Afghan special forces have rescued a kidnapped Australian aid worker, four months after she was taken at gunpoint in the country’s volatile east. Katherine Jane Wilson, said to be aged around 60, is “safe and well”, Australian Foreign Minister Julie Bishop said, without disclosing when she was released or who was behind her abduction. The minister, who has previously said Australia does not pay ransom for kidnappers, voiced relief for Wilson and her family but would not provide details of how she was freed.
Unidentified masked gunmen kidnapped Wilson from Jalalabad, near the border with Pakistan, in late April when she was visiting the city for a women’s embroidery project. Wilson, a well-known aid worker in the country, ran a non-governmental organisation known as Zardozi, which promotes the work of Afghan artisans — particularly women.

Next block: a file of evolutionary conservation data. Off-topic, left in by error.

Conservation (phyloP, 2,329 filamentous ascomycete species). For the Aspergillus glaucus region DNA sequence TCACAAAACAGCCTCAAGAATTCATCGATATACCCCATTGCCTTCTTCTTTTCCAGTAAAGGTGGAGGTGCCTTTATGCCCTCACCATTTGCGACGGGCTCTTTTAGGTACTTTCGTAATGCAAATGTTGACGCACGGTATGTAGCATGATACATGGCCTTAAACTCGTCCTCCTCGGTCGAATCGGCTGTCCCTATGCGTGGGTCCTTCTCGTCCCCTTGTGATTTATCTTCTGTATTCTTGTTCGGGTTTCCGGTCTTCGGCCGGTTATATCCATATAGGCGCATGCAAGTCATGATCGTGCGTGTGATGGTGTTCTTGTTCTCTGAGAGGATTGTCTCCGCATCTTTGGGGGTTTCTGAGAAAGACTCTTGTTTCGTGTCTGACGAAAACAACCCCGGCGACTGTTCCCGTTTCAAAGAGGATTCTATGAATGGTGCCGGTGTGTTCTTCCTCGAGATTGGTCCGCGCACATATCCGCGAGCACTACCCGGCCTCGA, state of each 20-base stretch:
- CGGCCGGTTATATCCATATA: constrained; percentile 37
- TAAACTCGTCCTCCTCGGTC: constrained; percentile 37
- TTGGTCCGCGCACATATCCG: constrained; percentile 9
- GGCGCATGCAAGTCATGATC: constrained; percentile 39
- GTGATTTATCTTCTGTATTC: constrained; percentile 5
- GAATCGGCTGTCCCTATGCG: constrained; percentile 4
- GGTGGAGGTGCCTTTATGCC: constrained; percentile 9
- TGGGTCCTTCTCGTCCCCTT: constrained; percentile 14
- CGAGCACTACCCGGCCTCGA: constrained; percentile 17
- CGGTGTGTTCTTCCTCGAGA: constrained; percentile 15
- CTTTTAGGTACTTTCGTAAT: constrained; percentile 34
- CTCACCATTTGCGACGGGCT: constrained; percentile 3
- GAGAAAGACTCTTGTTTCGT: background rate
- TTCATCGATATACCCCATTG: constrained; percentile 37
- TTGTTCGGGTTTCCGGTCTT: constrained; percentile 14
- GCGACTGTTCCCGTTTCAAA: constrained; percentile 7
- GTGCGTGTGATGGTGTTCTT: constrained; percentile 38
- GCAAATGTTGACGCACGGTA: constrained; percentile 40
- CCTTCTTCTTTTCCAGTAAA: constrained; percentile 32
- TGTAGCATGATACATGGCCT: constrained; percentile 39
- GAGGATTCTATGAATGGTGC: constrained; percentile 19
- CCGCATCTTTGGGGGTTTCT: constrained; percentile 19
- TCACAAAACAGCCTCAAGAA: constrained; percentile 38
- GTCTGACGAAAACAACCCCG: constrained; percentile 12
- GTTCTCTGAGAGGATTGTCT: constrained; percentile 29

Following her abduction an Australian man was seized, along with an American colleague, in Kabul by gunmen wearing police uniforms. The two foreigners, professors from the American University of Afghanistan, were pulled from their vehicle earlier this month after the kidnappers smashed the passenger side window and hauled them out.
Judith D’Souza, a 40-year-old Indian employee of the Aga Khan Foundation, a prominent NGO that has long worked in Afghanistan, was also abducted near her residence in the heart of Kabul on June 9. She was rescued in July.
The abductions underscore the growing dangers faced by foreigners in Afghanistan, plagued by Taliban and other militant groups.